(3) People of color, LGBTQA, feminists etc., have sufficiently addressed issues of intra-group difference and oppression such as colorism, class, disability, gender inequities and homophobia.

(4) Regardless of the work at hand or the urgency of the work, processing our difference always takes priority.

(5) Race is at the top of the pyramid of oppression because slavery was only about race and racism.

On a final note, when the race moment arises expect the fear because of the unattended trauma that remains, but also have compassion for yourself and others who--despite the potential race-based angst in those moments--continue to come to the table, the rooms, the front line, the direct action in solidarity, commonality and difference to fight for transformative justice. Our commitment to thriving in those moments help us to move closer to realizing the potential of a diverse movement.

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I recently traveled with a team of radical reporters to Greece. There, longstanding illusions of Europe as a “progressive and democratic” force in the world are being dashed as the neo-liberal and imperialist projects that are European Union and the International Monetary Fund bare their fangs.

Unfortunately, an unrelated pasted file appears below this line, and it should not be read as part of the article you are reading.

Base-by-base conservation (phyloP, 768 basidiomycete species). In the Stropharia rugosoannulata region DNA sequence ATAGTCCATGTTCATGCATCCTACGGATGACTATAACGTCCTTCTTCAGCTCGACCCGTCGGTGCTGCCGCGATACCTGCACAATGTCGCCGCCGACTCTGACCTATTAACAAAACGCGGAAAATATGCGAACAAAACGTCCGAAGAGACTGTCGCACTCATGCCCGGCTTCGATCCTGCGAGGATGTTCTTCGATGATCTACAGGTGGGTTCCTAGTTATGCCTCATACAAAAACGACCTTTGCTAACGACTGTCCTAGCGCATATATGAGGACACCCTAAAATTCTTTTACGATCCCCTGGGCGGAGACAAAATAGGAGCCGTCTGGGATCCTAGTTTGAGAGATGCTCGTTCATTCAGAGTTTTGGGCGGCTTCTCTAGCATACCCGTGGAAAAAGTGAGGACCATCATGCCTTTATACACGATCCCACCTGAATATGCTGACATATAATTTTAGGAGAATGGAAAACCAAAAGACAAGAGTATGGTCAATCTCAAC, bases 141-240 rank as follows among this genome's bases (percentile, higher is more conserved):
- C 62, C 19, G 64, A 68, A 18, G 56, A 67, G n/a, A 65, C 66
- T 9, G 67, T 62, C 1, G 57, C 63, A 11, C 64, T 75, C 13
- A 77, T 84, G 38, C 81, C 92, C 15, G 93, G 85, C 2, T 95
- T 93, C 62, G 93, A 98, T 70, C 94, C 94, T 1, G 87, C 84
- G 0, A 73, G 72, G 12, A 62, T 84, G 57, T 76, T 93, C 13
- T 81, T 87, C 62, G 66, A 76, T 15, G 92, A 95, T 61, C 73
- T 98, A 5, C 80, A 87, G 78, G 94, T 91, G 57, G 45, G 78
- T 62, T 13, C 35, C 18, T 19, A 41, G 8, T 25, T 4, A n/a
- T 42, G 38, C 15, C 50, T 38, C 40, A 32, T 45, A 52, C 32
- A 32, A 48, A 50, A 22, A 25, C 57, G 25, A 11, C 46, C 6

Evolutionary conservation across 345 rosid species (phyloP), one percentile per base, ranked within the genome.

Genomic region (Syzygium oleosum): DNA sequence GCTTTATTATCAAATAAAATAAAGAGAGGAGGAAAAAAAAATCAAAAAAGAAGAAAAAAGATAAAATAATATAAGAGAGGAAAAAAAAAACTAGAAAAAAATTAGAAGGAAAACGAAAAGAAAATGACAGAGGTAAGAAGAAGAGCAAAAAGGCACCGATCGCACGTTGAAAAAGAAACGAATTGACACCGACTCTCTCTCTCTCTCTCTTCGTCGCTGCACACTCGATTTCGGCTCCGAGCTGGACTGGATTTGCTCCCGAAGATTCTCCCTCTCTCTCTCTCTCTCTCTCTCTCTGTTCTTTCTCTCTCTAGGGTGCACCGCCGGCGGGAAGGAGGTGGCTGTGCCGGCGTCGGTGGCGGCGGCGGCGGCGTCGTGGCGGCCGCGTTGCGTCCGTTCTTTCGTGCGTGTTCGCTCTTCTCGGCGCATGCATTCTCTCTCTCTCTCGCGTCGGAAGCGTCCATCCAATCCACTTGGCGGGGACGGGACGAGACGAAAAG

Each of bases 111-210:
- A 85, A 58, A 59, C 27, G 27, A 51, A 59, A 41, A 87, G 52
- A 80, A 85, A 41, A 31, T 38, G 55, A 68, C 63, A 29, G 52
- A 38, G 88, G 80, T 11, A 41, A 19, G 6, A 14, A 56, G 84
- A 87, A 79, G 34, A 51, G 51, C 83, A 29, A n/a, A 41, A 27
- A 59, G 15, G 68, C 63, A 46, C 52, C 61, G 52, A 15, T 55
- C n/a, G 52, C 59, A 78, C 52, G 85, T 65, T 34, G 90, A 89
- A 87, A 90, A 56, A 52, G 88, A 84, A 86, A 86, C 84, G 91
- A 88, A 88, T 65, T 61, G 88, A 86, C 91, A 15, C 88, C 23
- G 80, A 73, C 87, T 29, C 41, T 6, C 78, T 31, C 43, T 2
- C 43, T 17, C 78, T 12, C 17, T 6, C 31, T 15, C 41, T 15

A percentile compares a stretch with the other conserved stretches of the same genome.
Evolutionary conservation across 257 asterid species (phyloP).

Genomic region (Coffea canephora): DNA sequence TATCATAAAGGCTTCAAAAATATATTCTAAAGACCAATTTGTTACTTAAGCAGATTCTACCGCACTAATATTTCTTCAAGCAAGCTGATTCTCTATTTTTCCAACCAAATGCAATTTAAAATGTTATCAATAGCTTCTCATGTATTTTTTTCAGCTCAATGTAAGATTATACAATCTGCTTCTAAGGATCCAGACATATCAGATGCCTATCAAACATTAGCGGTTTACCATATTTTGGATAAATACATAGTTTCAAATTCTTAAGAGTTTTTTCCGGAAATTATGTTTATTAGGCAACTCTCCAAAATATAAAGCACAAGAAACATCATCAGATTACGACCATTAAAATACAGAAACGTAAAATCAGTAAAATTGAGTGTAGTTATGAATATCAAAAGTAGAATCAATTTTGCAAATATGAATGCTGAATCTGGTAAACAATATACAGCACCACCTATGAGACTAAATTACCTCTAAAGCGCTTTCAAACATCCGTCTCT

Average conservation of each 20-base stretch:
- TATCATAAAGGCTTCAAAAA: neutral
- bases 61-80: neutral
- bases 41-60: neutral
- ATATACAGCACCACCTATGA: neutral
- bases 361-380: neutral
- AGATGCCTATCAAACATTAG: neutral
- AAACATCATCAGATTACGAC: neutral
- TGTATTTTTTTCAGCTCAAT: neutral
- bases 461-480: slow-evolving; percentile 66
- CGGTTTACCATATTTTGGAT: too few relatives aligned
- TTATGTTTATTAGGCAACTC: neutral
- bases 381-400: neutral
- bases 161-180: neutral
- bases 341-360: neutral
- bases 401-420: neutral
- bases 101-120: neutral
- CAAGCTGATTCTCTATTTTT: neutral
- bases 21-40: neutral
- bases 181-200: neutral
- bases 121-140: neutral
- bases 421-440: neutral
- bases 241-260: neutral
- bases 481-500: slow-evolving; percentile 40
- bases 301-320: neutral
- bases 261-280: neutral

Thousands upon thousands of public sector jobs have disappeared. Half of Greece’s hospitals are slated to close. We met doctors who had not received their pay in over 6 months. Free access to healthcare is being replaced by free market chaos in which people must rely on bribes and brokers in order to even secure basic services. The old social contract of the European welfare state has come to an end.

Factories are closing shop and moving to other countries where production is more profitable. Uncounted numbers of immigrants from Eastern Europe, South Asia, and North Africa who came to Greece seeking papers to enter the European Union now find themselves stuck in a society where the jobs have disappeared – and where swaggering neo-Nazis are mobilized to attack them on the street.

Public agricultural lands that once provided for the people are being privatized. With those privatizations, agriculture is being replaced with whatever industries are profitable to foreign imperialist powers. Greece is entering a process of neo-liberal specialization, in which its economy is to be warped and disfigured to produce whatever is profitable for global capitalism.